Even postmodernism can “outgrow” feminist art; many art critics knew this and took advantage of this, but it didn’t slow female artists down.  The New York Feminist Art Institute, founded by in 1979, was a gateway to many other woman’s groups. In 1985 the Woman’s Salon for Literature in New York was founded, and then after the Webster vs. Reproductive Health Services Supreme Court ruling, women were angry and radicals were not afraid to show it. Art collectives like the Sister Serpents made a statemen using art as a tool to stop the discrimination and objectification of women.

The difference between feminist art and other forms of art is the female perspective and “voice” that comes from it.  Feminism in postmodernism during the 1980s affected the world, and made it known that women can make art as well as men can and should be taken just as seriously. No one should be reprimanded for self-expression because of their gender, race, sexual orientation, etc. For the world to be peaceful, men and women should be treated as equals. The collected point of view created progress like no one had seen before. It created possibilities for not only women, but everyone that wants to speak their mind through art.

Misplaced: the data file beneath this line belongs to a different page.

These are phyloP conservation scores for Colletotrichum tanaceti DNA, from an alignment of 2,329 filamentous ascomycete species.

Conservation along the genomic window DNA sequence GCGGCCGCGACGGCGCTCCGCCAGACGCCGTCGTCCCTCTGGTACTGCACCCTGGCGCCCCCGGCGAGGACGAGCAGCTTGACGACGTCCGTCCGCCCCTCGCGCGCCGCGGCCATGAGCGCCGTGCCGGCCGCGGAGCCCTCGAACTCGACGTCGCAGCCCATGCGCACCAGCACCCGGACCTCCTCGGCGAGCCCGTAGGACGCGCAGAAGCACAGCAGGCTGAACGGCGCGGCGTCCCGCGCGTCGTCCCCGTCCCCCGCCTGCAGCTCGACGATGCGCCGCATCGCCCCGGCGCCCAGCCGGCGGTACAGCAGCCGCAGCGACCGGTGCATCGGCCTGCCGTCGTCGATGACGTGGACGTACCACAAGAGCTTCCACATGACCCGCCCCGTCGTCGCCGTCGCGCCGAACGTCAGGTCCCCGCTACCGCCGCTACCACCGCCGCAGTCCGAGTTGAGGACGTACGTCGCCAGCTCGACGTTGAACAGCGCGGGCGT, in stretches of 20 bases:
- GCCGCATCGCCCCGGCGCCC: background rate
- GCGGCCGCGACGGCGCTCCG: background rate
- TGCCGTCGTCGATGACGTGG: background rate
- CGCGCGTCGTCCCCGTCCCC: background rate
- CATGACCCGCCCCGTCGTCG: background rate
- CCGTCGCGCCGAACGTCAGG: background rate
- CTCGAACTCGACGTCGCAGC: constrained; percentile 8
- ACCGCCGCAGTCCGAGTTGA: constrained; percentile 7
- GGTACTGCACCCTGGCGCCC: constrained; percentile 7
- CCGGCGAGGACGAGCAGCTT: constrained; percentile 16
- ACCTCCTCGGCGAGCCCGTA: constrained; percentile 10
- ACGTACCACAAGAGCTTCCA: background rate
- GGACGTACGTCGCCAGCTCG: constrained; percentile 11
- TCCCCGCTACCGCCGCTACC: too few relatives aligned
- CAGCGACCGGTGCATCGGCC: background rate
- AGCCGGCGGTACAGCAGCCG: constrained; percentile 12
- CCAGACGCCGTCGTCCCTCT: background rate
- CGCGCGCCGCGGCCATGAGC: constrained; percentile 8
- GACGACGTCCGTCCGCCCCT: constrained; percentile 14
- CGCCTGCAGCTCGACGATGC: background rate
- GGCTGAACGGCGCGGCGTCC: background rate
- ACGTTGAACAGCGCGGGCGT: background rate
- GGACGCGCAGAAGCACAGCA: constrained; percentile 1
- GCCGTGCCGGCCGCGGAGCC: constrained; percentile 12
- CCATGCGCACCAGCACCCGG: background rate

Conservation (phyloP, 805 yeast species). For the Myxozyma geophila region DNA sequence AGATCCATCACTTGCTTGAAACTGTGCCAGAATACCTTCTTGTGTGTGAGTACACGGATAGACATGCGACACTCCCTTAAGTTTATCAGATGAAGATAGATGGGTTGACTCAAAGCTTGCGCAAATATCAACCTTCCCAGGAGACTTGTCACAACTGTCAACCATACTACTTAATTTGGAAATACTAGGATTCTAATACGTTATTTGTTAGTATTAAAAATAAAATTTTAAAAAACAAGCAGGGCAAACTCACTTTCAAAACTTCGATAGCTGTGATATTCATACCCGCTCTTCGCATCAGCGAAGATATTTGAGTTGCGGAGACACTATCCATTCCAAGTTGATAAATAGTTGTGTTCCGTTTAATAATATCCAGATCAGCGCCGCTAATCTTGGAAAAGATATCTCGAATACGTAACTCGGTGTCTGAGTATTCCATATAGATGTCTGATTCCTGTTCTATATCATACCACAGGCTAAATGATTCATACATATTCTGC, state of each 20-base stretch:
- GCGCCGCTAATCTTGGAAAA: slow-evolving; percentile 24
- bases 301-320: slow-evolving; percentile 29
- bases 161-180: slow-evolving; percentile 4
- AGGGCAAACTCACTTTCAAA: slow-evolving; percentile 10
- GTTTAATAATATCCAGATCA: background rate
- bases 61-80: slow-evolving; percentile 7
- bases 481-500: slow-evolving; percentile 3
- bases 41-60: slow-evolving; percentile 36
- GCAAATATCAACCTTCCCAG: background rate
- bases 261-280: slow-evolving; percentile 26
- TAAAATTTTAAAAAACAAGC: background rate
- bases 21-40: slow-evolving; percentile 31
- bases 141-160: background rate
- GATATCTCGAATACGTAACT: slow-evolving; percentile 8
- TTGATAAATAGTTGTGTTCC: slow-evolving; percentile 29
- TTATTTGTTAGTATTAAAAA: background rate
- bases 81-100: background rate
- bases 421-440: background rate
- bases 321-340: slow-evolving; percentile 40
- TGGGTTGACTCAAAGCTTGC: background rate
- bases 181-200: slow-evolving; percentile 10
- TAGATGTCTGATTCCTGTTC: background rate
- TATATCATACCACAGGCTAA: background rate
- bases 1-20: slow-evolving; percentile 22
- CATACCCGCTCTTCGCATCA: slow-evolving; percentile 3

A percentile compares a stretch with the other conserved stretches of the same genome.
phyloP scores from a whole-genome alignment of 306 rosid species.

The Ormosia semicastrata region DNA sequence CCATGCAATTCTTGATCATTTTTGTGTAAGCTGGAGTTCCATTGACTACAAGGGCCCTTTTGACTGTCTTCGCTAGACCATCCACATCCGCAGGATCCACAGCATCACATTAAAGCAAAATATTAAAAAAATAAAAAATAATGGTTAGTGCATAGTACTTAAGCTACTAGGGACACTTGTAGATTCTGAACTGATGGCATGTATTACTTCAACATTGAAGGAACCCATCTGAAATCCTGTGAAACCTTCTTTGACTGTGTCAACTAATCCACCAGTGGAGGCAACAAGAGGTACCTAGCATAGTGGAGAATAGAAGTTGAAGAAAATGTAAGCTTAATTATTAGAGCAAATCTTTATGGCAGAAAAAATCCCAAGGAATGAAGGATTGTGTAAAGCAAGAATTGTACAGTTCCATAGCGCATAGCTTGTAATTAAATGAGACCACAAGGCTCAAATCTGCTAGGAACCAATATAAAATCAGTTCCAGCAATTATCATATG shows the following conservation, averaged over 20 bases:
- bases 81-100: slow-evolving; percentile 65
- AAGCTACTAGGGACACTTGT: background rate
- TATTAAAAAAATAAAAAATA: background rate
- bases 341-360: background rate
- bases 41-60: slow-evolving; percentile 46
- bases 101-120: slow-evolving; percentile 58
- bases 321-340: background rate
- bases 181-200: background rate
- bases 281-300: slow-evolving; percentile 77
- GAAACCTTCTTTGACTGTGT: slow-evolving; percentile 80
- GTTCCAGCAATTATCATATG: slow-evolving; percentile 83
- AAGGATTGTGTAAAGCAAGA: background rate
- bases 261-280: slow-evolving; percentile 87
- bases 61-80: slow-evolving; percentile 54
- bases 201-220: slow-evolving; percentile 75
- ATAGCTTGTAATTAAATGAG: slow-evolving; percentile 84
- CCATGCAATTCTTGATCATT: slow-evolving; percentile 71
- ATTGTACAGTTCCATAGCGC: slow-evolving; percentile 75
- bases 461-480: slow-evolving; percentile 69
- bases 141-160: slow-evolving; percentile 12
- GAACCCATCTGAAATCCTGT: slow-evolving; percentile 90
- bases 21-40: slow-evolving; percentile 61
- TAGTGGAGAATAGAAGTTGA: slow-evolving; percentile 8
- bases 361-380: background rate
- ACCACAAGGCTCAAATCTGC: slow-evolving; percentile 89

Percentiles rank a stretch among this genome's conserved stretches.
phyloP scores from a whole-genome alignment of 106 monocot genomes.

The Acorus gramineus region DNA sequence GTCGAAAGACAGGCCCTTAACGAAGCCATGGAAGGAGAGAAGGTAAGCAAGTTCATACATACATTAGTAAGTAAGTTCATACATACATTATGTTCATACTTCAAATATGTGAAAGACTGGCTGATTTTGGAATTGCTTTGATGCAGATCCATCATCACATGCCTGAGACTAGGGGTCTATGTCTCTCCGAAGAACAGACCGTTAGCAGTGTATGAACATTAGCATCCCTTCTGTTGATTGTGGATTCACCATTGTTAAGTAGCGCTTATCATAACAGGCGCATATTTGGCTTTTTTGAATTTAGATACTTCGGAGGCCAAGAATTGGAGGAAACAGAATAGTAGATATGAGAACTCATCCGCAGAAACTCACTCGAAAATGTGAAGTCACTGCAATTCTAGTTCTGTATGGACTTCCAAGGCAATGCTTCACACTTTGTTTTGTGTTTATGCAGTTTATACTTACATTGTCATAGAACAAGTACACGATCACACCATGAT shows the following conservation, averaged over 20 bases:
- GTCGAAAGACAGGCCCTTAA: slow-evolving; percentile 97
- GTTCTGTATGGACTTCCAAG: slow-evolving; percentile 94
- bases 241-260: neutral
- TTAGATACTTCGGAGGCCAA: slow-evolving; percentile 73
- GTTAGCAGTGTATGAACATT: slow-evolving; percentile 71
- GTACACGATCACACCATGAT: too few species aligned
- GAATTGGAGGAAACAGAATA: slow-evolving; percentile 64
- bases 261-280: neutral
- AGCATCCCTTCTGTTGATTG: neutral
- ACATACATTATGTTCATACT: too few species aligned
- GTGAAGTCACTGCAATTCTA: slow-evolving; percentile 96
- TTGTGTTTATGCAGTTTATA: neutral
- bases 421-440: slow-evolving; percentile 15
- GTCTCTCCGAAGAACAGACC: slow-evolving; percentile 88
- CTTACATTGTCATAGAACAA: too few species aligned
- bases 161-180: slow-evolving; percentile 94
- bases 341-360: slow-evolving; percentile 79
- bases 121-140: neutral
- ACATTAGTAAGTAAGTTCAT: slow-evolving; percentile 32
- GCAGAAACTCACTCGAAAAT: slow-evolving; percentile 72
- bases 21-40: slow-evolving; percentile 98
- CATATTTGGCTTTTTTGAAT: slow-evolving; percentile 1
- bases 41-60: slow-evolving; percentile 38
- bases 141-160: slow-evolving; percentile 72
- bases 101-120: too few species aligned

“A woman is an unfixed category constantly in process.” – Kate Mondloch

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Opening Contemporary Art Copyright © by Sarah Parrish. All Rights Reserved.